he laws of the land, or by a prudential regard to character, but the whole inward man will be selfish and antisocial, without the consciousness of any thing like moral or religious sentiment, either to regulate the feelings or guide the actions. The little barbarian is well watched by the teacher, and, by management, is made to reap some degree of suffering directly from each of his acts of selfishness, in. justice, fraud, violence, or cruelty. He feels himself, for one thing, the object of the general disapprobation of his play-fellows, a predicament which will sorely afflict even an infant, in whom the faculty of the love of approbation is often more active than in after life. This feeling alone, in the majority of cases, will bring him into harness, and qualify him for further application of the moral system. The process is shorter the younger the child is at his introduction. A child who has passed four years, or reached five, is not so easily led right by the already tamed subjects, and requires a little of the strong hand proportioned to his own manifestation of violence and obstinacy.
To every Infant School-house, then, there must be, as a necessary appendage, a play-ground attached, in which, as before observed, at stated periods they are allowed to amuse themselves, but always under the inspection and influence of the teacher. Swings and various other methods are provided for their amusement, and they present an appearance of happiness which is no less gratifying than surprising. There cannot be in the world a scene more delightful to the reflective observer than a well-regulated infant-school; as a philosopher, he may there contemplate the capabilities of the infant mind under a proper system of development; as a philanthropist, he may there mark the pleasing ascendency of kind and noble feelings, over those of malignancy and selfishness in the infant heart; and above all, as a Christian, he will there find reason to rejoice in the efficacy of a plan rightly understood, properly applied, and judici. ciously managed, calculated to make them wise unto salva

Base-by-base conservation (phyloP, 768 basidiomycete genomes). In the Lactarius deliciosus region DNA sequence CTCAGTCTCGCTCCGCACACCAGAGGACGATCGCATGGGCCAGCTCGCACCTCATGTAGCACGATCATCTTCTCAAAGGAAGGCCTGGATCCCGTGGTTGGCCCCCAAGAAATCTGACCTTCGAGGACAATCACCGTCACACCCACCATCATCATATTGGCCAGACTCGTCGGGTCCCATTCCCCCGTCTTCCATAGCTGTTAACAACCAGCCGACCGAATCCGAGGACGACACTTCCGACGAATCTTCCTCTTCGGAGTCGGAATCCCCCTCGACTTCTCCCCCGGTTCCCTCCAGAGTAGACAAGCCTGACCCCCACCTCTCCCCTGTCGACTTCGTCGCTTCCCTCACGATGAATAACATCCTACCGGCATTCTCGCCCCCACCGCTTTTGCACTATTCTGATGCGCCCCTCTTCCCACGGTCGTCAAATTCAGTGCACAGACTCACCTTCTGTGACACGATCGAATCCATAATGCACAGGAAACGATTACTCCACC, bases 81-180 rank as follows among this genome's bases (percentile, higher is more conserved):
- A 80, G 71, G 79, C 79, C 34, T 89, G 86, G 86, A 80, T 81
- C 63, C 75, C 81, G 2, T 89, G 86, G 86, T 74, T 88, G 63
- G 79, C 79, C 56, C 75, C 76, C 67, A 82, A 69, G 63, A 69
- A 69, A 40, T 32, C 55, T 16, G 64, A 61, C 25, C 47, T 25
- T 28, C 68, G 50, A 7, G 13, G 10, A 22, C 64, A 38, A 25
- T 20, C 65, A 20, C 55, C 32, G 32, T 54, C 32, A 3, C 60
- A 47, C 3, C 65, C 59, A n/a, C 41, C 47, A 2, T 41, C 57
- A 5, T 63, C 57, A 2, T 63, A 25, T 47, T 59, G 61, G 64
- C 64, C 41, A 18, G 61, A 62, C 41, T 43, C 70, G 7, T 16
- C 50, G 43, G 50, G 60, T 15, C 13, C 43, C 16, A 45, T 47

tion, to preserve them from the evil and templations of this life, and prepare them for an eternal inheritance of glory and happiness hereafter. Surely these are ends worthy of attainment, worthy of the attention of our legislators, and also of our time, our talents, and our money. That the subject is gaining the attention of the public mind is evident, for in a recent popular publication, edited in Edinburgh, after reviewing the Infant System, they thus conclude: “We have now completed our analysis of this beautiful system, and we have found every part of it to stand the severest test of science; we have not detected a defect, not a single aberation from nature; but, on the contrary, we find Mr. Wilderspin, with a precision which he alone has attained, and which, considering his opportunities, looks like a special gist of God to an individual for a great end, calling into exercise, and thereby giving delight to, we may say, the whole of the faculties, moral and intellectual, of the human mind; and thereby dispensing to the young a sum of substantial happiness which it forms the main object of our own labours to demonstrate may be enjoyed, on the same terms, by all ages and conditions of human beings, to the incalculable improvement of the lot of humanity."